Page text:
First, just letting you know that the saga of the poor internet connection at my parents' house continues. However, I move into my new apartment on Tuesday so I will have no excuse not to resume my regular posting schedule at that point (or as soon as my own internet connection is set up).
So, a few months ago I was bored and browsing the Internet on my phone and I signed up to have Sprint's free joke of the day text messaged to my phone. And yes, it really is free, it's not one of those Jamster things that charge you $.99/day. "Standard messaging fees" do apply, of course, but I get 500 text messages a month included in my plan so I'm not paying any extra for this service.
And THANK GOD FOR THAT. These jokes are horrible. Every day around 8:15 a.m., another shitty joke is sent to my phone for me to read and be amazed at. Like, these jokes aren't just not funny or not clever. They're--well, read today's:
Joe, how did you hurt your foot?
I hurt it from soccer
I didn't know you played soccer!
I don't but kicked the wall when France lost the World Cu
OK, this joke is awful. First of all, it appears to have been typed by a five-year-old child. (World Cu?) Secondly, I get the point of the joke, but who would say such an awkwardly-worded sentence as "I hurt it from soccer?" A joke isn't really good if you had to use stilted speech to make it work.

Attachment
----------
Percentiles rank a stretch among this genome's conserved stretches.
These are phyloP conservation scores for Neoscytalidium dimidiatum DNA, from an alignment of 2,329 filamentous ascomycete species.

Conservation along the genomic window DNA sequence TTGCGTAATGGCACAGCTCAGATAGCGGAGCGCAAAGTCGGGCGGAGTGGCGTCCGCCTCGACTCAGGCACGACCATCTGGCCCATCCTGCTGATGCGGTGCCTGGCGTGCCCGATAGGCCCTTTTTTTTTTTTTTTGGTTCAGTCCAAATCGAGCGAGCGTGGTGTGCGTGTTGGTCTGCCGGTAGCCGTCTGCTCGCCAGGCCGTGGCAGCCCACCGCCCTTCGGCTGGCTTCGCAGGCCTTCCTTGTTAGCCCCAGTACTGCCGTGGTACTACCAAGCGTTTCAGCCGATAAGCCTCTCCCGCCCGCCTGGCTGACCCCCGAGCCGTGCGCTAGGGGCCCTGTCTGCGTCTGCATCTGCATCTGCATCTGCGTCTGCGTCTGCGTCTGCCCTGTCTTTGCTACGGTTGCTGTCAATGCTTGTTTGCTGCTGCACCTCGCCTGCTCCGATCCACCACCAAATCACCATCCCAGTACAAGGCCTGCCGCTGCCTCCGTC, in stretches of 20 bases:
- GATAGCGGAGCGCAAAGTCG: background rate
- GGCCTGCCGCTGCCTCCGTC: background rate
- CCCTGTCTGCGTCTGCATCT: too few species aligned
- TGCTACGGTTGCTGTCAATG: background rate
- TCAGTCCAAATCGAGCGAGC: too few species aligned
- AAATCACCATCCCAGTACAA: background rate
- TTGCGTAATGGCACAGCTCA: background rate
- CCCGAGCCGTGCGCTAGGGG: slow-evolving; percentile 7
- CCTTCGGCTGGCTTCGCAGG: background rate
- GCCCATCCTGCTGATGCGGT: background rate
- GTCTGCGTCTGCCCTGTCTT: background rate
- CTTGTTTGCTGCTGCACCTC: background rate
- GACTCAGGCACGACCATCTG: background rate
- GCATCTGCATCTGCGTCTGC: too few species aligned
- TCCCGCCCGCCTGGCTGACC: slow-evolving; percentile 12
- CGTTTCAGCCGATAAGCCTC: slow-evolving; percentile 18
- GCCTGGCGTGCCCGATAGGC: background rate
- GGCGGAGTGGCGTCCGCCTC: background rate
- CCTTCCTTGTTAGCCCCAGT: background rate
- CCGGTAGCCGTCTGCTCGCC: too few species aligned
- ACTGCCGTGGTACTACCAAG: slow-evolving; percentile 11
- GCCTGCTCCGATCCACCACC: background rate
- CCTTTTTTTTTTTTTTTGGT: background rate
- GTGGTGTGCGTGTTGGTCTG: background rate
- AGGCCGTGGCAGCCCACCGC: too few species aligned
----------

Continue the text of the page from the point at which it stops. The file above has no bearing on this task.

When I first realized how bad these jokes were, I realized I should probably go and cancel the service. But I forgot how to get back to the site where I ordered them, and now I kind of want to keep getting them just to see how unbelievably awful they are.
Some other gems in my recent text messaging history:
What is the most important lesson to learn in chemistry class?
Never lick the spoon or sip the beaker!
Come on. Not even a scientist (paging Sean Sheffler-Collins) would think that was funny, and they love jokes about themselves!
Marriage is very much like a violin; after the sweet music is over, the strings are attached.
What? Violins have strings attached to them before you start playing the "sweet music" as well. This makes no sense.
What do you call a fear of bouncy, jubilant people?
Ooh, making fun of Starbucks--that's creative. If it were 1998.
As you can see, these jokes aren't even the kind of "so-bad-they're-good" fare that is occasionally entertaining. These are straight up bad in the kind of way that makes me wonder if they are generated by an old Russian computer or that guy who writes Garfield.
Whatever. Click to continue if you want some behind-the-scenes action.